Structural deficiencies undermine independence of the judiciary in the Russian Federation

The Centre for the Independence of Judges and Lawyers (CIJL)

A new ICJ report concludes that a comprehensive reform of the system judicial appointments and promotions, as well as of other aspects of the judicial system, is essential to ensure that the judiciary in Russia is independent and able to be an effective guardian of the Rule of Law.

Following a mission to the Russian Federation, the report examines issues of judicial selection, the appointment and promotion of judges, considers the institutional, procedural and practical aspects of judicial appointments and promotions.

The Supreme Court and the High Arbitration Court of the Russian Federation merger and a process of re-appointment of judges to the new Supreme Court, which was highly relevant to the mission’s more general concern with judicial appointments, are addressed in the report.

The report concluded that weaknesses in the judicial appointments process have contributed to shortcomings in the independence of the Russian judiciary, which the ICJ has highlighted in previous reports of 2010, the State of the Judiciary in Russia and of 2012 Securing Justice: the Disciplinary system for judges in the Russian Federation.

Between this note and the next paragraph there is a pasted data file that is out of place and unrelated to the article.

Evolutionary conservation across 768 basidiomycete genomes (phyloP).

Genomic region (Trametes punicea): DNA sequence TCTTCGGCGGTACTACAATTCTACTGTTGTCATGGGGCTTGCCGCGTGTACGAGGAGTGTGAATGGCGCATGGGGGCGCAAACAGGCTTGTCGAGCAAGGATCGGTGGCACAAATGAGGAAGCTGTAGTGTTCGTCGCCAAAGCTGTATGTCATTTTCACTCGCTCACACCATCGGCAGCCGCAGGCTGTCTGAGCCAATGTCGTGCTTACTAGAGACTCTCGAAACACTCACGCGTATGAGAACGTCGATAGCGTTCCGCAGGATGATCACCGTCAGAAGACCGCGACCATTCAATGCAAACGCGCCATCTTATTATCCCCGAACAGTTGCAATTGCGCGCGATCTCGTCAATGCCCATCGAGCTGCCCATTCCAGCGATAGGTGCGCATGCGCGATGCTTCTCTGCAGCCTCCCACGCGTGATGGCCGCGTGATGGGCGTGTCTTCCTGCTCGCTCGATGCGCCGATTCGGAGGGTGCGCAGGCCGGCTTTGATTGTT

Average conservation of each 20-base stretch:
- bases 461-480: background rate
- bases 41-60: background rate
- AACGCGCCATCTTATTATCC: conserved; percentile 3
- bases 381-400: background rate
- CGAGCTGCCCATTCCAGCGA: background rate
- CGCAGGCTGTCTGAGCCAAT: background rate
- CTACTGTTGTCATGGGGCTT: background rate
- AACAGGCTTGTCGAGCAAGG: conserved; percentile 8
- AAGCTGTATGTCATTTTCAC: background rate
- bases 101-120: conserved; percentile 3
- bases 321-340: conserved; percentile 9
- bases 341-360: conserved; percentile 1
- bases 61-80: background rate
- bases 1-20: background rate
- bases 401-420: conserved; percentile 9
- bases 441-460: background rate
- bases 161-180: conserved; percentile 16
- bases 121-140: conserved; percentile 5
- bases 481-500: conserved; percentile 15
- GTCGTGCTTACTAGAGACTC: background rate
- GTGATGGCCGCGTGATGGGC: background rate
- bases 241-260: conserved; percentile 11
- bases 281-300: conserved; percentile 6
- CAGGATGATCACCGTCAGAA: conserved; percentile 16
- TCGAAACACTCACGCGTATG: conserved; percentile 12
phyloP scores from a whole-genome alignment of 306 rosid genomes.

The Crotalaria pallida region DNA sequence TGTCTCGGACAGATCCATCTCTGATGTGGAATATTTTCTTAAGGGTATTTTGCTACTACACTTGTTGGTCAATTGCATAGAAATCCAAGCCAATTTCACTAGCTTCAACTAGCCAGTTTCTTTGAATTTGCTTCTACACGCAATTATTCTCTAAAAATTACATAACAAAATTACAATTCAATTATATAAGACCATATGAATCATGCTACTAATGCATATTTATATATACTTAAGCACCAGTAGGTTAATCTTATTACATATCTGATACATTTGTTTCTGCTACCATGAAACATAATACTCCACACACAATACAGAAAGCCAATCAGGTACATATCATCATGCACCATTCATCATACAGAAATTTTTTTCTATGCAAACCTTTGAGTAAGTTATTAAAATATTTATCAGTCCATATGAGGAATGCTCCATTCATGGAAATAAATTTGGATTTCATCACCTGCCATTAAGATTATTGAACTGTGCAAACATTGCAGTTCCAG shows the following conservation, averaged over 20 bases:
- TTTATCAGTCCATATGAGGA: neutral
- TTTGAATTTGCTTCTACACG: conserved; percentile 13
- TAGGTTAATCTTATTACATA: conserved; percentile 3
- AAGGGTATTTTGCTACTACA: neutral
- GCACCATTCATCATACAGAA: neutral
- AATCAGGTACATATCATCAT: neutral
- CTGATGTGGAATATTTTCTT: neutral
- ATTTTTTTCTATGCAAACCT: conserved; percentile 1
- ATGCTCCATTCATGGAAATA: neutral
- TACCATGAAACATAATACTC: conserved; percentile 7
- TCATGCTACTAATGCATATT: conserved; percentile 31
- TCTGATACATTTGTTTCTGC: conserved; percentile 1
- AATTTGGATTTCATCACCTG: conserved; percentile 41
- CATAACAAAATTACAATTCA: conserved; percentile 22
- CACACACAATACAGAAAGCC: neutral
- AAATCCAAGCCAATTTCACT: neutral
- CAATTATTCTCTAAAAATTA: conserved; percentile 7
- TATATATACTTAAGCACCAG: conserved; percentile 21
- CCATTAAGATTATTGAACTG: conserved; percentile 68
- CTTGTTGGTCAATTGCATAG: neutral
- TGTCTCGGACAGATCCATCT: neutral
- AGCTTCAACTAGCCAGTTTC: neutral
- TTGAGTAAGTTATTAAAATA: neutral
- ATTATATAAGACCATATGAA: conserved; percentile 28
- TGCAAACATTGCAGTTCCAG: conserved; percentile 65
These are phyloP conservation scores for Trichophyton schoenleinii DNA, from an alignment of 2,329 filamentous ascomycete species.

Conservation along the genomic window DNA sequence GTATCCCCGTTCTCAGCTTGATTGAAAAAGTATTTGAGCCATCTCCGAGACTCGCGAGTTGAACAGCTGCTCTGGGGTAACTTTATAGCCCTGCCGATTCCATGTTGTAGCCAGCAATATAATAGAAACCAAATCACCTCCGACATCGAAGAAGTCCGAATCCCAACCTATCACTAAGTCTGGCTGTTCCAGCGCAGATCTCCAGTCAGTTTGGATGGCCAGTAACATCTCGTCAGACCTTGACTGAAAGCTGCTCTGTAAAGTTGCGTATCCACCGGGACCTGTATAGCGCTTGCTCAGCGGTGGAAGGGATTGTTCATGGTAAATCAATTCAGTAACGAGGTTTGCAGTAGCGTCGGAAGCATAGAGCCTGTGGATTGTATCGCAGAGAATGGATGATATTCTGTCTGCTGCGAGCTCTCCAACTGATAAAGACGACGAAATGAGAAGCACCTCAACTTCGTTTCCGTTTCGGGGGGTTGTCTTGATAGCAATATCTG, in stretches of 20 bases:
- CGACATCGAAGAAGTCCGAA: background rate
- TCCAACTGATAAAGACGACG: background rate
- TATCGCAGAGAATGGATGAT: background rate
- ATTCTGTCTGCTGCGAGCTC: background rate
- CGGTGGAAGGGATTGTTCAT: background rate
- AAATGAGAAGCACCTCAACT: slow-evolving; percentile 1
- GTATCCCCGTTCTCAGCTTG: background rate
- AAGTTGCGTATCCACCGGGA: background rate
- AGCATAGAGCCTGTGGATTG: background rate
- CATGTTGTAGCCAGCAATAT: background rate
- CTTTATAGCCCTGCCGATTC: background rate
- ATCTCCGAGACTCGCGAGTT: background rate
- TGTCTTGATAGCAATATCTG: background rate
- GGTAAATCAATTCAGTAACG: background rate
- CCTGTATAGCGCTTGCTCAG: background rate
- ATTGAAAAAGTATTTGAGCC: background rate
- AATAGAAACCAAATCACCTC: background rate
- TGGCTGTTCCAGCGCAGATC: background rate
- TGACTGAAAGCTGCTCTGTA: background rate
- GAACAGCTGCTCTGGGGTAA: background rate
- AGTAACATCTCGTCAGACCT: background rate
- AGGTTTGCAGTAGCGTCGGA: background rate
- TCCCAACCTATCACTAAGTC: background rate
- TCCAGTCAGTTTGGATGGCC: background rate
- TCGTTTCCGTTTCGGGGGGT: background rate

A gap between law and practice in the selection process and “extra procedural” influences and “shortcuts” used by those tasked with navigating the complex multistage process of selection and appointment of judges are mentioned among main problems in the procedure.

The report offers a number of specific recommendations regarding different aspects of the selection procedure, institutions that play a major role in the process and the judicial reform which needs to be undertaken.

The report was based on the findings of the Mission in May 2014, which met with a number of stakeholders in Moscow, including judges, independent experts and NGOs.

Two expert round-table discussions were held during the mission.

The round-table discussions were organized in cooperation with the Institute of Law and Public Policy and the Independent Council for Legal Expertise.

The Mission included Justice Azhar Cachalia, Judge of the South African Court of Appeal and Chair of the ICJ Executive Committee, Judge Jolien Schukking, Judge of the Administrative High Court for Trade and Industry of the Netherlands, board member Judges for Judges, Vidar Stromme, Chair of the ICJ-Norway, Róisín Pillay, Director of the ICJ Europe Programme, Temur Shakirov, Legal Adviser of the ICJ Europe Programme and Mari Gjefsen, member of the ICJ-Norway. The mission benefited from the advice of Justice Tamara Morshakova, ICJ Commissioner and former justice of the Constitutional Court of the Russian Federation.


Source: 28.11.2014. Republished with permission.